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Cold Spring Harb Mol Case Stud. 2016 Jan;2(1):a000687. doi: 10.1101/mcs.a000687.

A common founding clone with TP53 and PTEN mutations gives rise to a concurrent germ cell tumor and acute megakaryoblastic leukemia.

Author information

1
McDonnell Genome Institute, Washington University School of Medicine, St. Louis, Missouri 63110, USA;
2
Division of Oncology, Department of Medicine, Washington University School of Medicine, St. Louis, Missouri 63110, USA;
3
McDonnell Genome Institute, Washington University School of Medicine, St. Louis, Missouri 63110, USA;; Division of Genomics and Bioinformatics, Department of Medicine, Washington University School of Medicine, St. Louis, Missouri 63110, USA;
4
Department of Pathology and Immunology, Washington University School of Medicine, St. Louis, Missouri 63110, USA.
5
McDonnell Genome Institute, Washington University School of Medicine, St. Louis, Missouri 63110, USA;; Division of Oncology, Department of Medicine, Washington University School of Medicine, St. Louis, Missouri 63110, USA;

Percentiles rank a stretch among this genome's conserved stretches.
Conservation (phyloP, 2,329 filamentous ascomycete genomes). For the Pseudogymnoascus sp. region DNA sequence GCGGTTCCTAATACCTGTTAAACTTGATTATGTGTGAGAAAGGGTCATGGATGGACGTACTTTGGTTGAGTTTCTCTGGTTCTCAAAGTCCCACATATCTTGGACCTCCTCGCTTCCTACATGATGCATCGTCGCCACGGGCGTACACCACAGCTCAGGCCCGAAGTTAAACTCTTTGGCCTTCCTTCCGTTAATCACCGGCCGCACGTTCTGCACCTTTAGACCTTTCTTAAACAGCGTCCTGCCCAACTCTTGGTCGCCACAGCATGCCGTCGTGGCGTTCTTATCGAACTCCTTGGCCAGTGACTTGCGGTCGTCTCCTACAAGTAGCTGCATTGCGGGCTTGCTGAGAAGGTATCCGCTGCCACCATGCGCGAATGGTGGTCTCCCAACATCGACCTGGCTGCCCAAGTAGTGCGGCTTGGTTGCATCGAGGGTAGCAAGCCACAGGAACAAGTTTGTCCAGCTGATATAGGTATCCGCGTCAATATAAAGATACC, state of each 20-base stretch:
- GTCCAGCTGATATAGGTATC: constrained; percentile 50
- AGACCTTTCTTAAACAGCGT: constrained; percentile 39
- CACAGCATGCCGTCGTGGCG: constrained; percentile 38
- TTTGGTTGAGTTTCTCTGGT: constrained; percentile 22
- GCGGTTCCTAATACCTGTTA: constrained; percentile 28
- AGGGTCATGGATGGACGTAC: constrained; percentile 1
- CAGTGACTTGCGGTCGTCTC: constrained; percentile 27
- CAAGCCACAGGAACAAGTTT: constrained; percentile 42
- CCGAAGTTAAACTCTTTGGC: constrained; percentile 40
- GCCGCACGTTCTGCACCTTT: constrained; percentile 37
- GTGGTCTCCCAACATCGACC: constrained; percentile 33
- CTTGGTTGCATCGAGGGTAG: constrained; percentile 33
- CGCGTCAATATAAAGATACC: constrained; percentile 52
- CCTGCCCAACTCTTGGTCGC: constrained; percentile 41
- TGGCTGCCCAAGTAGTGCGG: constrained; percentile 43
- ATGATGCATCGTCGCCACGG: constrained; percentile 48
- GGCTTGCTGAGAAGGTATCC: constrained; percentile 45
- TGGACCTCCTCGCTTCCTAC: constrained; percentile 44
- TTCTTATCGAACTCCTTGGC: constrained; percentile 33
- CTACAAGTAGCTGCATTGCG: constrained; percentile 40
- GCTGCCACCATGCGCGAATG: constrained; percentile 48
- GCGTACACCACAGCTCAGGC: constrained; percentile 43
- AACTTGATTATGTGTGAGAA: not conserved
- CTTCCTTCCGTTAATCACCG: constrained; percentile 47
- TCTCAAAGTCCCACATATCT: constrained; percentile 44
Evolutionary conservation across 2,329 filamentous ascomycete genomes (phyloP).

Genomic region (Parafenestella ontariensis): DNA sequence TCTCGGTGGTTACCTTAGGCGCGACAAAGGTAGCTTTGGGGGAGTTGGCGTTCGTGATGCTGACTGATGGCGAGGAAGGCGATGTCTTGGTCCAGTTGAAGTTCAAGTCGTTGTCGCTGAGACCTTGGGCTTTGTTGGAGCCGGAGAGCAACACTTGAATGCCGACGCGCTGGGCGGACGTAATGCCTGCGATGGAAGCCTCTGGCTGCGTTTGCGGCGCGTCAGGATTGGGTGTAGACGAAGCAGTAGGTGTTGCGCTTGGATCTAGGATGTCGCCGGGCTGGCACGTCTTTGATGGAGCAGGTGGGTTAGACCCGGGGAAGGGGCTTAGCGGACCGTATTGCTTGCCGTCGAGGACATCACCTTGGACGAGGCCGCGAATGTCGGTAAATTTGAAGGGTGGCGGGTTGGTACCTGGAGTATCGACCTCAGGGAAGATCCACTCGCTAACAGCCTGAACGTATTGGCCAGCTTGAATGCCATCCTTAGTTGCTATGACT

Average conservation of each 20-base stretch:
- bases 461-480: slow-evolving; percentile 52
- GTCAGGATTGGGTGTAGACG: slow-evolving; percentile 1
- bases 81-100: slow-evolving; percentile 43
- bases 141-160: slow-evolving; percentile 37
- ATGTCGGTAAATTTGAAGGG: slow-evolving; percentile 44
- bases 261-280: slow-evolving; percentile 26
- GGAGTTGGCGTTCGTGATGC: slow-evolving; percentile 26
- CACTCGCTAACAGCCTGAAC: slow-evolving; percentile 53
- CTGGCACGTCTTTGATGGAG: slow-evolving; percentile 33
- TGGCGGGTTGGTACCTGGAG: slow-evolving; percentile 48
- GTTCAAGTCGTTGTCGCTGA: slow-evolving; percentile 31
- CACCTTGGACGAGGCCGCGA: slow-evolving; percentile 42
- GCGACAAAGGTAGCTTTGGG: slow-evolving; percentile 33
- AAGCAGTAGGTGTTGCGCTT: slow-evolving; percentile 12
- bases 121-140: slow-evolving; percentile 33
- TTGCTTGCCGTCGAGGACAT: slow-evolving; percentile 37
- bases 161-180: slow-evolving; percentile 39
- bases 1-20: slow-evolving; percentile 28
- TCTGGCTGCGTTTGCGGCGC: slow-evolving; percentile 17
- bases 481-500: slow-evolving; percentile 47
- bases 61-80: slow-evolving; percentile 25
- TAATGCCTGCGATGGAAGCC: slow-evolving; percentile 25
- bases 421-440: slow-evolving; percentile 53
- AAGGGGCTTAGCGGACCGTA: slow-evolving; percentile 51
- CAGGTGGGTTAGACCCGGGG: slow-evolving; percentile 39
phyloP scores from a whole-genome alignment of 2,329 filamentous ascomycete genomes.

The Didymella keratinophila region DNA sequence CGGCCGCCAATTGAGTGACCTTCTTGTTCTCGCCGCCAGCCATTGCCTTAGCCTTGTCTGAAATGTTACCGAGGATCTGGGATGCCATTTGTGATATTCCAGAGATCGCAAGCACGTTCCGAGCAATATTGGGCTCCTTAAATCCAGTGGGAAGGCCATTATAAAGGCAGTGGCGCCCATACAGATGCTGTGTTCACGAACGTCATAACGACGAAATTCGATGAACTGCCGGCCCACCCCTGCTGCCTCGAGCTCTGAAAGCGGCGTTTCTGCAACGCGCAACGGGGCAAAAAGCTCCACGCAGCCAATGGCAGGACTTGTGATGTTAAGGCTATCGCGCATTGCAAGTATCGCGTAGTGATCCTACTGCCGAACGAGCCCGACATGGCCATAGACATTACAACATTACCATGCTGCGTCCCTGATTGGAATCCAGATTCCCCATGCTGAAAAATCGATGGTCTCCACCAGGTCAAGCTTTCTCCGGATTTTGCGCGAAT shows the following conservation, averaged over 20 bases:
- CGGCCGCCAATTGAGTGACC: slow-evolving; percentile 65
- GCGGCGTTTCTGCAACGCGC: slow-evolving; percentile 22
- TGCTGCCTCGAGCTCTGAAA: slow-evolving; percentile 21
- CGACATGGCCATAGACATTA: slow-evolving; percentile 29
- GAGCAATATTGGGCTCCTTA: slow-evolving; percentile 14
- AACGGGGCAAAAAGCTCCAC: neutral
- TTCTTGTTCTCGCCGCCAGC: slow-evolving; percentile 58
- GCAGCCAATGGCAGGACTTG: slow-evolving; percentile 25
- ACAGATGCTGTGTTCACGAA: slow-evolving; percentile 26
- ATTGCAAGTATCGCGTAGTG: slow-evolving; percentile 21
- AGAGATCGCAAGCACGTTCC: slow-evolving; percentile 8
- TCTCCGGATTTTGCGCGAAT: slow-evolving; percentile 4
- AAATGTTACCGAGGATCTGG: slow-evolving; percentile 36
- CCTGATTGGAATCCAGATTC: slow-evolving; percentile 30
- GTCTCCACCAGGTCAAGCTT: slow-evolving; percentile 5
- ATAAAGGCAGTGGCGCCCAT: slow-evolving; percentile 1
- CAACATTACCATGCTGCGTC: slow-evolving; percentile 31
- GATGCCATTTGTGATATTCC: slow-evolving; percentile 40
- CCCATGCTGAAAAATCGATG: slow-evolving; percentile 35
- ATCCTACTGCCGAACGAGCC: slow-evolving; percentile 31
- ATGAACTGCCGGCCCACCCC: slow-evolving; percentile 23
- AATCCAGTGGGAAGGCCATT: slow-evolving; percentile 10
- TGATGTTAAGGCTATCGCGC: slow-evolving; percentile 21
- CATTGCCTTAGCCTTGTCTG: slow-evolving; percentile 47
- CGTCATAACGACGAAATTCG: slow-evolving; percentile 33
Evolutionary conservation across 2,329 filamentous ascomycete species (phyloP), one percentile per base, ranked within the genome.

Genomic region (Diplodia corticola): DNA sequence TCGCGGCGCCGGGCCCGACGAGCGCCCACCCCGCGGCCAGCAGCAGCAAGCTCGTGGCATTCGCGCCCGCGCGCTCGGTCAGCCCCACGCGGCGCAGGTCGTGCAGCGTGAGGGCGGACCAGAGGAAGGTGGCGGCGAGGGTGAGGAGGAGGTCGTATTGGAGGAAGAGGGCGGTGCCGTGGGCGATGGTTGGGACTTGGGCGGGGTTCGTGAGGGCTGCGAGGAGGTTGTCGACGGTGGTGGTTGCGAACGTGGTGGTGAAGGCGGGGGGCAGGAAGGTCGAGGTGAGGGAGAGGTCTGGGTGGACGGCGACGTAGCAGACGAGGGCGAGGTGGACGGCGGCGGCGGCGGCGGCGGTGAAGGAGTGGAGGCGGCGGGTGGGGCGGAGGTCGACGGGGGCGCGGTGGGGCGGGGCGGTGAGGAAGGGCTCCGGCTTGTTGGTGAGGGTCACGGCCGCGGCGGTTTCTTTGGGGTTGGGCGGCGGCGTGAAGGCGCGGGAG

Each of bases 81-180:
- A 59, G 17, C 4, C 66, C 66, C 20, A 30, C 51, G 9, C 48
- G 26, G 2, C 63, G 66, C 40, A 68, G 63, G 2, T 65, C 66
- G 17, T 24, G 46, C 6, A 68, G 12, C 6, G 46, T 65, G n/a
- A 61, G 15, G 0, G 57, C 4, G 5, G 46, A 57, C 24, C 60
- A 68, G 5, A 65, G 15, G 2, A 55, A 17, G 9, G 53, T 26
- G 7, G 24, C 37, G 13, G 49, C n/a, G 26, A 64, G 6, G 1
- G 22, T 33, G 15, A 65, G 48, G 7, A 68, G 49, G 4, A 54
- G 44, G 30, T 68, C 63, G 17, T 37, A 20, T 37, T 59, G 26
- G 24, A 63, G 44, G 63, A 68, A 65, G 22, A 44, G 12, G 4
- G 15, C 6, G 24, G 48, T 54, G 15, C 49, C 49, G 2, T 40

Abstract

We report the findings from a patient who presented with a concurrent mediastinal germ cell tumor (GCT) and acute myeloid leukemia (AML). Bone marrow pathology was consistent with a diagnosis of acute megakaryoblastic leukemia (AML M7), and biopsy of an anterior mediastinal mass was consistent with a nonseminomatous GCT. Prior studies have described associations between hematological malignancies, including AML M7 and nonseminomatous GCTs, and it was recently suggested that a common founding clone initiated both cancers. We performed enhanced exome sequencing on the GCT and the AML M7 from our patient to define the clonal relationship between the two cancers. We found that both samples contained somatic mutations in PTEN (C136R missense) and TP53 (R213 frameshift). The mutations in PTEN and TP53 were present at ∼100% variant allele frequency (VAF) in both tumors. In addition, we detected and validated five other shared somatic mutations. The copy-number analysis of the AML exome data revealed an amplification of Chromosome 12p. We also identified a heterozygous germline variant in FANCA (S858R), which is known to be associated with Fanconi anemia but is of uncertain significance here. In summary, our data not only support a common founding clone for these cancers but also suggest that a specific set of distinct genomic alterations (in PTEN and TP53) underlies the rare association between GCT and AML. This association is likely linked to the treatment resistance and extremely poor outcome of these patients. We cannot resolve the clonal evolution of these tumors given limitations of our data.

KEYWORDS:

hematological neoplasm; neoplasm of the genitourinary tract

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